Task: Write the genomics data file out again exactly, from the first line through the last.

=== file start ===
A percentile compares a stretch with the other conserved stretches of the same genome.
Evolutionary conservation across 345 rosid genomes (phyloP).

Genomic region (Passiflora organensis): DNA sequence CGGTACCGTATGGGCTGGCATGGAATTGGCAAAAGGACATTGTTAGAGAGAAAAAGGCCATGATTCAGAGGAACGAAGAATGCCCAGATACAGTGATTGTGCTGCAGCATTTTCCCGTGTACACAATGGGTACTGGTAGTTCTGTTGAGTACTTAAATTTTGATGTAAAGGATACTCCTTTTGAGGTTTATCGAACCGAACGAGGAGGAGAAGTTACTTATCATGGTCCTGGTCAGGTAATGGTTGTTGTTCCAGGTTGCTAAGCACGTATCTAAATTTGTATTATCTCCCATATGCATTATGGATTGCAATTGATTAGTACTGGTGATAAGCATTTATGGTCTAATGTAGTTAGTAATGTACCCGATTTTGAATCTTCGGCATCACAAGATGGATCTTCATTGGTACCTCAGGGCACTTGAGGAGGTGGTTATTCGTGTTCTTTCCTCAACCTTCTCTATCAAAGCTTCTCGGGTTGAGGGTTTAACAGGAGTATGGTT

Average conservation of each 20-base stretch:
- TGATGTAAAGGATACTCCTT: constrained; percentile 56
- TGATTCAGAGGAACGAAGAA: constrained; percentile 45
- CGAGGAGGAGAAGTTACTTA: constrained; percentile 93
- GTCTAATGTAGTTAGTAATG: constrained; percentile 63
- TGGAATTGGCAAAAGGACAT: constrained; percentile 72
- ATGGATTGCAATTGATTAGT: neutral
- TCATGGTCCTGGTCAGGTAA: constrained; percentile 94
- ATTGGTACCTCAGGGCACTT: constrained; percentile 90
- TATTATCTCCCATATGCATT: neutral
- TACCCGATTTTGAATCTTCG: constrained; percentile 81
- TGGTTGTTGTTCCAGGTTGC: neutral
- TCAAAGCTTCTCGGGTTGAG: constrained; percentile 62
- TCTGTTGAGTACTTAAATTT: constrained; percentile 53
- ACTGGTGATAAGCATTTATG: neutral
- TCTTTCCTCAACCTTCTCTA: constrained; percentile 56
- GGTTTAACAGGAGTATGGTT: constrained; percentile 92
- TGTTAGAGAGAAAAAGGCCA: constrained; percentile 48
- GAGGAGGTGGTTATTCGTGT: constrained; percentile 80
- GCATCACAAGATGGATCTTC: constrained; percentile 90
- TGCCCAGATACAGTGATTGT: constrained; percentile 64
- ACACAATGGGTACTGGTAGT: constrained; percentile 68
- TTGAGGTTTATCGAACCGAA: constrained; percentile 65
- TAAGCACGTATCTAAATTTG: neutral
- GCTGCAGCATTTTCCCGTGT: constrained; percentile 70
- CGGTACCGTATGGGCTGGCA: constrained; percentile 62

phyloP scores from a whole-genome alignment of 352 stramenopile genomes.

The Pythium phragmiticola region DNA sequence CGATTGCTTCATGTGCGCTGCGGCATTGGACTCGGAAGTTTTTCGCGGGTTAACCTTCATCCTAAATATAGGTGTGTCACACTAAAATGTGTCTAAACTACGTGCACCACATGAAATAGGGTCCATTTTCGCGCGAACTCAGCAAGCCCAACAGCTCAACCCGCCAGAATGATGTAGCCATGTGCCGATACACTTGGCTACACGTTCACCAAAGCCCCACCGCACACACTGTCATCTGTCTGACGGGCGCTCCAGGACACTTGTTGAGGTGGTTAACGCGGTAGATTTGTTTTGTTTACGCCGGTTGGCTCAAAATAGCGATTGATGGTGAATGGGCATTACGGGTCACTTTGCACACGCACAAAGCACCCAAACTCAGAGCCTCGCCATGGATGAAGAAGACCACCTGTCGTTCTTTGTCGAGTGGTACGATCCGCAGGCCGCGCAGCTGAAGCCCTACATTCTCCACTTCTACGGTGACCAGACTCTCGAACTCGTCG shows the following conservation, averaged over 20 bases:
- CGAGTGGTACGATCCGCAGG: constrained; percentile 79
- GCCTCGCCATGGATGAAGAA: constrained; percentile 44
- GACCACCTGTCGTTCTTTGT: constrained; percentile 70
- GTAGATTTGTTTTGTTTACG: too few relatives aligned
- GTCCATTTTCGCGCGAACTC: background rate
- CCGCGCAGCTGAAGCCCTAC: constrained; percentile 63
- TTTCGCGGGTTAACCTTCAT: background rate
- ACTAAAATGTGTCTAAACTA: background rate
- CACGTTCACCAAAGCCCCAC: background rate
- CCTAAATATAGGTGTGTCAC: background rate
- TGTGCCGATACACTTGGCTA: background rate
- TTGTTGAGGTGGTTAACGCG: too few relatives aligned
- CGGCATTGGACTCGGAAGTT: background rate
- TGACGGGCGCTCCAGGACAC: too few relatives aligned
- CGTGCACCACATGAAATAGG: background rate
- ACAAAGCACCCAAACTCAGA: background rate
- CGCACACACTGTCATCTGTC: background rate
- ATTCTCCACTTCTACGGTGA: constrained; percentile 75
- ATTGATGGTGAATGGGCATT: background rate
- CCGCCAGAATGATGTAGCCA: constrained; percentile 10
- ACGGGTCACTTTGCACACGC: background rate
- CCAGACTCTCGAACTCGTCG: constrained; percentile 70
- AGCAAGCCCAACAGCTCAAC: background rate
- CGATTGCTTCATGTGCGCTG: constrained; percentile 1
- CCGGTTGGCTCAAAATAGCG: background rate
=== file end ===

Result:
A percentile compares a stretch with the other conserved stretches of the same genome.
Evolutionary conservation across 345 rosid genomes (phyloP).

Genomic region (Passiflora organensis): DNA sequence CGGTACCGTATGGGCTGGCATGGAATTGGCAAAAGGACATTGTTAGAGAGAAAAAGGCCATGATTCAGAGGAACGAAGAATGCCCAGATACAGTGATTGTGCTGCAGCATTTTCCCGTGTACACAATGGGTACTGGTAGTTCTGTTGAGTACTTAAATTTTGATGTAAAGGATACTCCTTTTGAGGTTTATCGAACCGAACGAGGAGGAGAAGTTACTTATCATGGTCCTGGTCAGGTAATGGTTGTTGTTCCAGGTTGCTAAGCACGTATCTAAATTTGTATTATCTCCCATATGCATTATGGATTGCAATTGATTAGTACTGGTGATAAGCATTTATGGTCTAATGTAGTTAGTAATGTACCCGATTTTGAATCTTCGGCATCACAAGATGGATCTTCATTGGTACCTCAGGGCACTTGAGGAGGTGGTTATTCGTGTTCTTTCCTCAACCTTCTCTATCAAAGCTTCTCGGGTTGAGGGTTTAACAGGAGTATGGTT

Average conservation of each 20-base stretch:
- TGATGTAAAGGATACTCCTT: constrained; percentile 56
- TGATTCAGAGGAACGAAGAA: constrained; percentile 45
- CGAGGAGGAGAAGTTACTTA: constrained; percentile 93
- GTCTAATGTAGTTAGTAATG: constrained; percentile 63
- TGGAATTGGCAAAAGGACAT: constrained; percentile 72
- ATGGATTGCAATTGATTAGT: neutral
- TCATGGTCCTGGTCAGGTAA: constrained; percentile 94
- ATTGGTACCTCAGGGCACTT: constrained; percentile 90
- TATTATCTCCCATATGCATT: neutral
- TACCCGATTTTGAATCTTCG: constrained; percentile 81
- TGGTTGTTGTTCCAGGTTGC: neutral
- TCAAAGCTTCTCGGGTTGAG: constrained; percentile 62
- TCTGTTGAGTACTTAAATTT: constrained; percentile 53
- ACTGGTGATAAGCATTTATG: neutral
- TCTTTCCTCAACCTTCTCTA: constrained; percentile 56
- GGTTTAACAGGAGTATGGTT: constrained; percentile 92
- TGTTAGAGAGAAAAAGGCCA: constrained; percentile 48
- GAGGAGGTGGTTATTCGTGT: constrained; percentile 80
- GCATCACAAGATGGATCTTC: constrained; percentile 90
- TGCCCAGATACAGTGATTGT: constrained; percentile 64
- ACACAATGGGTACTGGTAGT: constrained; percentile 68
- TTGAGGTTTATCGAACCGAA: constrained; percentile 65
- TAAGCACGTATCTAAATTTG: neutral
- GCTGCAGCATTTTCCCGTGT: constrained; percentile 70
- CGGTACCGTATGGGCTGGCA: constrained; percentile 62

phyloP scores from a whole-genome alignment of 352 stramenopile genomes.

The Pythium phragmiticola region DNA sequence CGATTGCTTCATGTGCGCTGCGGCATTGGACTCGGAAGTTTTTCGCGGGTTAACCTTCATCCTAAATATAGGTGTGTCACACTAAAATGTGTCTAAACTACGTGCACCACATGAAATAGGGTCCATTTTCGCGCGAACTCAGCAAGCCCAACAGCTCAACCCGCCAGAATGATGTAGCCATGTGCCGATACACTTGGCTACACGTTCACCAAAGCCCCACCGCACACACTGTCATCTGTCTGACGGGCGCTCCAGGACACTTGTTGAGGTGGTTAACGCGGTAGATTTGTTTTGTTTACGCCGGTTGGCTCAAAATAGCGATTGATGGTGAATGGGCATTACGGGTCACTTTGCACACGCACAAAGCACCCAAACTCAGAGCCTCGCCATGGATGAAGAAGACCACCTGTCGTTCTTTGTCGAGTGGTACGATCCGCAGGCCGCGCAGCTGAAGCCCTACATTCTCCACTTCTACGGTGACCAGACTCTCGAACTCGTCG shows the following conservation, averaged over 20 bases:
- CGAGTGGTACGATCCGCAGG: constrained; percentile 79
- GCCTCGCCATGGATGAAGAA: constrained; percentile 44
- GACCACCTGTCGTTCTTTGT: constrained; percentile 70
- GTAGATTTGTTTTGTTTACG: too few relatives aligned
- GTCCATTTTCGCGCGAACTC: background rate
- CCGCGCAGCTGAAGCCCTAC: constrained; percentile 63
- TTTCGCGGGTTAACCTTCAT: background rate
- ACTAAAATGTGTCTAAACTA: background rate
- CACGTTCACCAAAGCCCCAC: background rate
- CCTAAATATAGGTGTGTCAC: background rate
- TGTGCCGATACACTTGGCTA: background rate
- TTGTTGAGGTGGTTAACGCG: too few relatives aligned
- CGGCATTGGACTCGGAAGTT: background rate
- TGACGGGCGCTCCAGGACAC: too few relatives aligned
- CGTGCACCACATGAAATAGG: background rate
- ACAAAGCACCCAAACTCAGA: background rate
- CGCACACACTGTCATCTGTC: background rate
- ATTCTCCACTTCTACGGTGA: constrained; percentile 75
- ATTGATGGTGAATGGGCATT: background rate
- CCGCCAGAATGATGTAGCCA: constrained; percentile 10
- ACGGGTCACTTTGCACACGC: background rate
- CCAGACTCTCGAACTCGTCG: constrained; percentile 70
- AGCAAGCCCAACAGCTCAAC: background rate
- CGATTGCTTCATGTGCGCTG: constrained; percentile 1
- CCGGTTGGCTCAAAATAGCG: background rate